Sailing day they arrived and immediately disappeared into the bowels of the ship. No worries we would gather them up when they got hungry. We pulled away, I had them line up and my translator said "waiters one step forward", no one moved, we tried it for cooks dishwashers, nothing. I went up and down the line asking their occupations, most were drivers. I do believe I said the two words a pilot says just before he crashes, " oh ....!". The ship was being sailed by a ( engine and deck) skeleton crew from Italia lines and had their own cook but there were about a hundred Iranian officers and men, my former wife and our three children, five Brit managers and our seventy-five fully qualified truck drivers. Here I was, Managing Director with something like three hundred or so people that had to be fed on the fourth largest passenger liner at that time.

From 1953-58 I was in the M.N., Port Line, Burries Markes, and Castle Boats. I had my Ship's Cooks ticket and here I was once again cooking and making bread and not a happy camper. My children were having a grand old time. They thought they were in the movie "The Poseidon Adventure" I thought I was in "The Ship of Fools".

Sailing through the Red Sea and fulfilled my daily baking duties, I'm on deck and the Italian Radio Officer tells me he has been trying for two days to raise Bandar Abbas, he couldn't understand why no response to his messages as they had the most powerful receivers East oif Suez. " Easy" I replied, " Today's Saturday and they are closed for their weekend". Can you imagine a military base closing for the weekend?.

We arrived in Iran. The Shah mentions that he wants no unnecessary wear and tear. The Naval solution was to not let anyone go on board. I'm responsible for a payroll which is not going to be met with an empty Hotel.

What saved the day was the Raffaello arrives in Bushier and knowing great rivalry existed between the two Ports I let it be known to the officers at each Port that other had told the Italians to move out of the way and they brought the ship into dock by themselves, that restaurants were up and running the bars were open and disco night was next Friday and so on, everything was wonderful on the OTHER ship.

We soon had them functioning as Hotels and my company did well out of the deal and so did I at the end of my contract I became Senior V.P. Operations at the home office in New York, then for seven years the President and C.E.O..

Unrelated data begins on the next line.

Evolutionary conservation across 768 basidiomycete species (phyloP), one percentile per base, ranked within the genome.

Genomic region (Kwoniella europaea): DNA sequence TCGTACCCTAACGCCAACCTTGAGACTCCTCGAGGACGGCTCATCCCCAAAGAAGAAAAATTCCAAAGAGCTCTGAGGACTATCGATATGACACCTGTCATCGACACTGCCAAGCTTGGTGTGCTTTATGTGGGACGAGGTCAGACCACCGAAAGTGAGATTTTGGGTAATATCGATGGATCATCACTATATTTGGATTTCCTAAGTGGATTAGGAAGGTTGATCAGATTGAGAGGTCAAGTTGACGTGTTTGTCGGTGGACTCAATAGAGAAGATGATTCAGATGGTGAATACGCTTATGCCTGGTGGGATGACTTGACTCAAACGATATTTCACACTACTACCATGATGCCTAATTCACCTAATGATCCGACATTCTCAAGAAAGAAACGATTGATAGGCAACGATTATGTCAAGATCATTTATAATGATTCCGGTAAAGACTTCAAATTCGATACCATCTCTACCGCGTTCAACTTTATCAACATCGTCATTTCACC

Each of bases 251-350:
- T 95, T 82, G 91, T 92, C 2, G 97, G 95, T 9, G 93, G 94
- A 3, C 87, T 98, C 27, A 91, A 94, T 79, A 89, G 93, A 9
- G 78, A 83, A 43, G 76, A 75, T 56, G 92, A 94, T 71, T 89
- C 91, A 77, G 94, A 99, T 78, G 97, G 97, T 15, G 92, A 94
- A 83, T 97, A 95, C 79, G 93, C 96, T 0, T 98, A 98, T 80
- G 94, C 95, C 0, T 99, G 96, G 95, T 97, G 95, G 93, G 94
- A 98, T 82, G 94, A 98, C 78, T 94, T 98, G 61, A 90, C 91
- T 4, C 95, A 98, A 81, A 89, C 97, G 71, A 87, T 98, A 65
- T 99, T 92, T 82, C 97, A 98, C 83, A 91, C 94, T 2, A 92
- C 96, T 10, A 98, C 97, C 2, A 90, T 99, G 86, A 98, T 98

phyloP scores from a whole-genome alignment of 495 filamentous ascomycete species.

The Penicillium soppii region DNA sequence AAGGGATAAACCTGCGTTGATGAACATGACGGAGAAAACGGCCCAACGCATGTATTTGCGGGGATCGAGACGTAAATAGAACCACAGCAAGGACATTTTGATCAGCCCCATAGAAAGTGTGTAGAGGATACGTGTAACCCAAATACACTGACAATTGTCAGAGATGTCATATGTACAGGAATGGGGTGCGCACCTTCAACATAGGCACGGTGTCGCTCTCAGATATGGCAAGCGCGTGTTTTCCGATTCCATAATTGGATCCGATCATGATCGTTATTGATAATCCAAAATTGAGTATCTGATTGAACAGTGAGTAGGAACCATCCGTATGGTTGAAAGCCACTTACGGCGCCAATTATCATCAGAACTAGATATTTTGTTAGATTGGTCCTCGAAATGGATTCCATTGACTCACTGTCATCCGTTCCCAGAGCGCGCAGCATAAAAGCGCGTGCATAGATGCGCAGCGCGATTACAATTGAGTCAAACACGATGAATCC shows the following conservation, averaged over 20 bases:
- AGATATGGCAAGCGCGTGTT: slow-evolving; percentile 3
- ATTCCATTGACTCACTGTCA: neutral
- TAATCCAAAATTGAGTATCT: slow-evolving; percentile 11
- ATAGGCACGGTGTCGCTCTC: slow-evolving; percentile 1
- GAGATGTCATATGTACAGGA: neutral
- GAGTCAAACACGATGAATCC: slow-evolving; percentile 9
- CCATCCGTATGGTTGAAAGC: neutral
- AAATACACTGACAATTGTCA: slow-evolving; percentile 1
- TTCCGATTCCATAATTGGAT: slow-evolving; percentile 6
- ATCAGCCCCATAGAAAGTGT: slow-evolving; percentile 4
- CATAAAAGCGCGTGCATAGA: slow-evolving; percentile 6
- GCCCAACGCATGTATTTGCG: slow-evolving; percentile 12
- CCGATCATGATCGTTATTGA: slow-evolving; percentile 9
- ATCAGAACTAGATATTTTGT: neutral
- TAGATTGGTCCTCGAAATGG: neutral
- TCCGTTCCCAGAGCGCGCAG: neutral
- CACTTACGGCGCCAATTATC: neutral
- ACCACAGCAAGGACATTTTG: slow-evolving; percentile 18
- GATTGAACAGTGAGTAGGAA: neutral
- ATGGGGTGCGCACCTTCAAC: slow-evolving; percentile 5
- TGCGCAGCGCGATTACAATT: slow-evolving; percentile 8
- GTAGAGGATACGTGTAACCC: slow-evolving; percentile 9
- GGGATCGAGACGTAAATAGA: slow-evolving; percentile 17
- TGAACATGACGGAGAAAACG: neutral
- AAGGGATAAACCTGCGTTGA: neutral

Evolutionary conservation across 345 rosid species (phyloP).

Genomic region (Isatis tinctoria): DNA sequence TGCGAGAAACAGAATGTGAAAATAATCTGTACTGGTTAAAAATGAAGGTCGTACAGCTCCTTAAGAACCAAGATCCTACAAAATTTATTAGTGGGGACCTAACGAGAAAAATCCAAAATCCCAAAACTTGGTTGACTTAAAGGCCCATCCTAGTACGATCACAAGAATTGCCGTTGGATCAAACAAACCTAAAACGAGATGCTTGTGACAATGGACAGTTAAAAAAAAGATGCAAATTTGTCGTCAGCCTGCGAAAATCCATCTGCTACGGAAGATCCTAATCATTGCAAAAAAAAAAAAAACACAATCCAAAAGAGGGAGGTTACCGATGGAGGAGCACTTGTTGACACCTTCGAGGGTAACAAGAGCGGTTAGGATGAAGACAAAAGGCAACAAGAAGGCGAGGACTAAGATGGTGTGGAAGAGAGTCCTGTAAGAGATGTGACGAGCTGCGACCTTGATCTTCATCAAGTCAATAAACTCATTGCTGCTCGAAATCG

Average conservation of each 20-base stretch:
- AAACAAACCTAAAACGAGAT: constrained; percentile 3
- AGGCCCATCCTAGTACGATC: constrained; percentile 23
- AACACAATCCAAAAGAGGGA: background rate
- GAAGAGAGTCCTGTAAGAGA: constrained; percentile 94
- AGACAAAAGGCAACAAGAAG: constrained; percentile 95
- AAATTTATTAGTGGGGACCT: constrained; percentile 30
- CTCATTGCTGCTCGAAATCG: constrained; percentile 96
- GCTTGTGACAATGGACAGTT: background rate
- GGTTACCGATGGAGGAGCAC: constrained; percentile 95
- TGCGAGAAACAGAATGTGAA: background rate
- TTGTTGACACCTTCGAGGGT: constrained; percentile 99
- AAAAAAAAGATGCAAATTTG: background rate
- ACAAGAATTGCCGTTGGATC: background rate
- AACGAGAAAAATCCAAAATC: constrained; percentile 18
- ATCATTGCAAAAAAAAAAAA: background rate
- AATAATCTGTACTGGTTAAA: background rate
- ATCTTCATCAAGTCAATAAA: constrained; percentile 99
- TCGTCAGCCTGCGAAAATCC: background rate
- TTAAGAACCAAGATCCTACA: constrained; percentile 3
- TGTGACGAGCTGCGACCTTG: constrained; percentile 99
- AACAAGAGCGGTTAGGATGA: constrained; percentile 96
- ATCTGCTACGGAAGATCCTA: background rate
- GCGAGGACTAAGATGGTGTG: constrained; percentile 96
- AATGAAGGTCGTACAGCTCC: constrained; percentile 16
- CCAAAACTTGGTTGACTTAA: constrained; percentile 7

The ships were sold to the I.I.N. fully furnished including silver service.

Italia Lines had a crew of twenty to handle the life support systems and the Hotel operations managed by International Boatel Companies Inc. subsidiary Boatel Iran.

The last chapter. Remember the Force Majeure clause?. Two years later and there are small riots happening across Iran, nothing much but a dark cloud on the horizon. I had gone back to New York for a meeting with the company President and got pats on the back for the way the company had grown. I am flying back to Iran on Iran Air, seated next to a young Iranian woman. She asked me if I was an American I said yes and she damned me for the sale of weapons to Iran. When she ran out of breath, I told her I agreed, if I was in charge of foreign policy I wouldn't sell them a bow and arrow let alone jet fighters. Now wouldn't you know it, she wanted them! Suddenly those two words "Oh ....! came into my head. On every flight there were members of Iran's secret police the Sarvak and here is a young student returning to Iran, unafraid to speak her mind and wanting to join the struggle.

I had to inform my boss that it was all over, we have to get out of our contracts collect our receivables and close down. Which I did, passing the ships over to a Dutch company, selling our inventory and out . I left Iran two days before Khomeini arrived in Tehran from Paris.

I could give you story after story of my two years involved with the Michelangelo and the Raffaello. Very frustrating but glad I was there.

Good sailing. Rodney former Baker on the Michelangelo.

P.S. Boatel also operated the Christofor Colombo in Columbia, S.A.

26th January 2011, 00:01
Thank you, Rodney, for that wonderful story. I was a passenger on the [I]Michelangelo [I]in 1975 from New York to Cannes when the ship's paper announced her withdrawal from service. This was of course very sad for her passengers and especially the crew. I wonder if the radio man you mentioned from ITALIA was the same I met on that voyage. He socialized with my group after hours and was a lot of fun.
This ship was beautiful. I remember the bronze relief of her namesake in a corridor off the embarkation lobby. I wish I knew where it was. It would look great in my house!
Best regards,